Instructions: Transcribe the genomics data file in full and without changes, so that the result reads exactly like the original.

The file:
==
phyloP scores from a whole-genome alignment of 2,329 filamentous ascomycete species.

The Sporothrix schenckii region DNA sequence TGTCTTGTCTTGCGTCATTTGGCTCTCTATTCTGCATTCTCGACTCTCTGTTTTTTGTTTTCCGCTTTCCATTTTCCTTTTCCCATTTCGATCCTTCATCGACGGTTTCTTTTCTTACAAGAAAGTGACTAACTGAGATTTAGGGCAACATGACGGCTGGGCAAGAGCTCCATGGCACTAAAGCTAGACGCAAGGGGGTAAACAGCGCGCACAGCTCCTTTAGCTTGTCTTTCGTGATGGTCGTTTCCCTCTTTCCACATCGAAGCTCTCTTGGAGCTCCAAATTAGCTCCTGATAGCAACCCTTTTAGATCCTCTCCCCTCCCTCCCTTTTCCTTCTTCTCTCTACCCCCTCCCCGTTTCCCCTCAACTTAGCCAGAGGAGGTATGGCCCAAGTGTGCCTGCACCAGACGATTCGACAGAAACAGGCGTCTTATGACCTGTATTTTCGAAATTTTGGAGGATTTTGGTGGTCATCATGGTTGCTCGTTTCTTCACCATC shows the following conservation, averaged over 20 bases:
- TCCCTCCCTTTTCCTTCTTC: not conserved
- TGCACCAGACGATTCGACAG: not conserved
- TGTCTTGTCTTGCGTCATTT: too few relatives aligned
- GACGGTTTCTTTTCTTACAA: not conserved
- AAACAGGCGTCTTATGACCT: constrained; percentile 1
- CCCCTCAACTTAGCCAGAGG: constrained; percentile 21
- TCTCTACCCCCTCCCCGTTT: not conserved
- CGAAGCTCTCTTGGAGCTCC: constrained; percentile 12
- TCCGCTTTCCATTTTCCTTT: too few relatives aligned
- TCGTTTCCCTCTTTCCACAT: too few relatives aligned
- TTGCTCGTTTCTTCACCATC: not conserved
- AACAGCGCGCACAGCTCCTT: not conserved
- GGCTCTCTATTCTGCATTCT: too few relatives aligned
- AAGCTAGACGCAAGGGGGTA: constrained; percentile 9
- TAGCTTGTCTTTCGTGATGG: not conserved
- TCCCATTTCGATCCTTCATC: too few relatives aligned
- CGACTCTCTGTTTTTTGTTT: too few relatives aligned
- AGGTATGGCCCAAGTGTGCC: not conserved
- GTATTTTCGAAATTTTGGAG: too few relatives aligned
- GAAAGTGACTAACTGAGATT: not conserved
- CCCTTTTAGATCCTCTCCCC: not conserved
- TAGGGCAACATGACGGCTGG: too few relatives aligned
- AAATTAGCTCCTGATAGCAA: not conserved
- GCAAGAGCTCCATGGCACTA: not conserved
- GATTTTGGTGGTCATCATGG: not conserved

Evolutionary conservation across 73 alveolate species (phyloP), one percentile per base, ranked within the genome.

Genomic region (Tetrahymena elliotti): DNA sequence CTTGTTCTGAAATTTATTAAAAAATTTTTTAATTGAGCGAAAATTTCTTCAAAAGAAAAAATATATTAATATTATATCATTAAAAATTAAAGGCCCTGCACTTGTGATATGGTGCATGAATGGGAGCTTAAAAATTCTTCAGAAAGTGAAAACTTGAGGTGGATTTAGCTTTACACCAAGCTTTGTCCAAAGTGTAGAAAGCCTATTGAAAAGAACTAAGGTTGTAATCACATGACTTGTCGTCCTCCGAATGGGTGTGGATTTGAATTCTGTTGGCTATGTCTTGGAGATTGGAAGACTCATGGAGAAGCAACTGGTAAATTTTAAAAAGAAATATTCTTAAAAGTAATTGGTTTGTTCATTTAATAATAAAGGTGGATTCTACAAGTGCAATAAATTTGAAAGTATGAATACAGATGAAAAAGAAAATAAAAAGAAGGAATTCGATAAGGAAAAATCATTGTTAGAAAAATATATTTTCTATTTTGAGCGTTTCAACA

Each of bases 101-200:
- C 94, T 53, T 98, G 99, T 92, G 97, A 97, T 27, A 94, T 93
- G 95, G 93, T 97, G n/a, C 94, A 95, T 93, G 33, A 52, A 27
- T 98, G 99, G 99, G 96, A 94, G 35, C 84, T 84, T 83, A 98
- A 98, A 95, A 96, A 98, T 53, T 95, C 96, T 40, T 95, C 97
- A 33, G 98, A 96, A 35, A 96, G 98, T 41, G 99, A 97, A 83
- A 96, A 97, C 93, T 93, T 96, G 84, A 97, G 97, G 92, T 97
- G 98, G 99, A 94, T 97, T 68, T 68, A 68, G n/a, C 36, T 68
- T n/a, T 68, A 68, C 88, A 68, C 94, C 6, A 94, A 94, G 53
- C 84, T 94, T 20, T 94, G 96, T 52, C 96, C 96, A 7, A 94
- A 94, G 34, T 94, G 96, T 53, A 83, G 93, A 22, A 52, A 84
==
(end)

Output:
phyloP scores from a whole-genome alignment of 2,329 filamentous ascomycete species.

The Sporothrix schenckii region DNA sequence TGTCTTGTCTTGCGTCATTTGGCTCTCTATTCTGCATTCTCGACTCTCTGTTTTTTGTTTTCCGCTTTCCATTTTCCTTTTCCCATTTCGATCCTTCATCGACGGTTTCTTTTCTTACAAGAAAGTGACTAACTGAGATTTAGGGCAACATGACGGCTGGGCAAGAGCTCCATGGCACTAAAGCTAGACGCAAGGGGGTAAACAGCGCGCACAGCTCCTTTAGCTTGTCTTTCGTGATGGTCGTTTCCCTCTTTCCACATCGAAGCTCTCTTGGAGCTCCAAATTAGCTCCTGATAGCAACCCTTTTAGATCCTCTCCCCTCCCTCCCTTTTCCTTCTTCTCTCTACCCCCTCCCCGTTTCCCCTCAACTTAGCCAGAGGAGGTATGGCCCAAGTGTGCCTGCACCAGACGATTCGACAGAAACAGGCGTCTTATGACCTGTATTTTCGAAATTTTGGAGGATTTTGGTGGTCATCATGGTTGCTCGTTTCTTCACCATC shows the following conservation, averaged over 20 bases:
- TCCCTCCCTTTTCCTTCTTC: not conserved
- TGCACCAGACGATTCGACAG: not conserved
- TGTCTTGTCTTGCGTCATTT: too few relatives aligned
- GACGGTTTCTTTTCTTACAA: not conserved
- AAACAGGCGTCTTATGACCT: constrained; percentile 1
- CCCCTCAACTTAGCCAGAGG: constrained; percentile 21
- TCTCTACCCCCTCCCCGTTT: not conserved
- CGAAGCTCTCTTGGAGCTCC: constrained; percentile 12
- TCCGCTTTCCATTTTCCTTT: too few relatives aligned
- TCGTTTCCCTCTTTCCACAT: too few relatives aligned
- TTGCTCGTTTCTTCACCATC: not conserved
- AACAGCGCGCACAGCTCCTT: not conserved
- GGCTCTCTATTCTGCATTCT: too few relatives aligned
- AAGCTAGACGCAAGGGGGTA: constrained; percentile 9
- TAGCTTGTCTTTCGTGATGG: not conserved
- TCCCATTTCGATCCTTCATC: too few relatives aligned
- CGACTCTCTGTTTTTTGTTT: too few relatives aligned
- AGGTATGGCCCAAGTGTGCC: not conserved
- GTATTTTCGAAATTTTGGAG: too few relatives aligned
- GAAAGTGACTAACTGAGATT: not conserved
- CCCTTTTAGATCCTCTCCCC: not conserved
- TAGGGCAACATGACGGCTGG: too few relatives aligned
- AAATTAGCTCCTGATAGCAA: not conserved
- GCAAGAGCTCCATGGCACTA: not conserved
- GATTTTGGTGGTCATCATGG: not conserved

Evolutionary conservation across 73 alveolate species (phyloP), one percentile per base, ranked within the genome.

Genomic region (Tetrahymena elliotti): DNA sequence CTTGTTCTGAAATTTATTAAAAAATTTTTTAATTGAGCGAAAATTTCTTCAAAAGAAAAAATATATTAATATTATATCATTAAAAATTAAAGGCCCTGCACTTGTGATATGGTGCATGAATGGGAGCTTAAAAATTCTTCAGAAAGTGAAAACTTGAGGTGGATTTAGCTTTACACCAAGCTTTGTCCAAAGTGTAGAAAGCCTATTGAAAAGAACTAAGGTTGTAATCACATGACTTGTCGTCCTCCGAATGGGTGTGGATTTGAATTCTGTTGGCTATGTCTTGGAGATTGGAAGACTCATGGAGAAGCAACTGGTAAATTTTAAAAAGAAATATTCTTAAAAGTAATTGGTTTGTTCATTTAATAATAAAGGTGGATTCTACAAGTGCAATAAATTTGAAAGTATGAATACAGATGAAAAAGAAAATAAAAAGAAGGAATTCGATAAGGAAAAATCATTGTTAGAAAAATATATTTTCTATTTTGAGCGTTTCAACA

Each of bases 101-200:
- C 94, T 53, T 98, G 99, T 92, G 97, A 97, T 27, A 94, T 93
- G 95, G 93, T 97, G n/a, C 94, A 95, T 93, G 33, A 52, A 27
- T 98, G 99, G 99, G 96, A 94, G 35, C 84, T 84, T 83, A 98
- A 98, A 95, A 96, A 98, T 53, T 95, C 96, T 40, T 95, C 97
- A 33, G 98, A 96, A 35, A 96, G 98, T 41, G 99, A 97, A 83
- A 96, A 97, C 93, T 93, T 96, G 84, A 97, G 97, G 92, T 97
- G 98, G 99, A 94, T 97, T 68, T 68, A 68, G n/a, C 36, T 68
- T n/a, T 68, A 68, C 88, A 68, C 94, C 6, A 94, A 94, G 53
- C 84, T 94, T 20, T 94, G 96, T 52, C 96, C 96, A 7, A 94
- A 94, G 34, T 94, G 96, T 53, A 83, G 93, A 22, A 52, A 84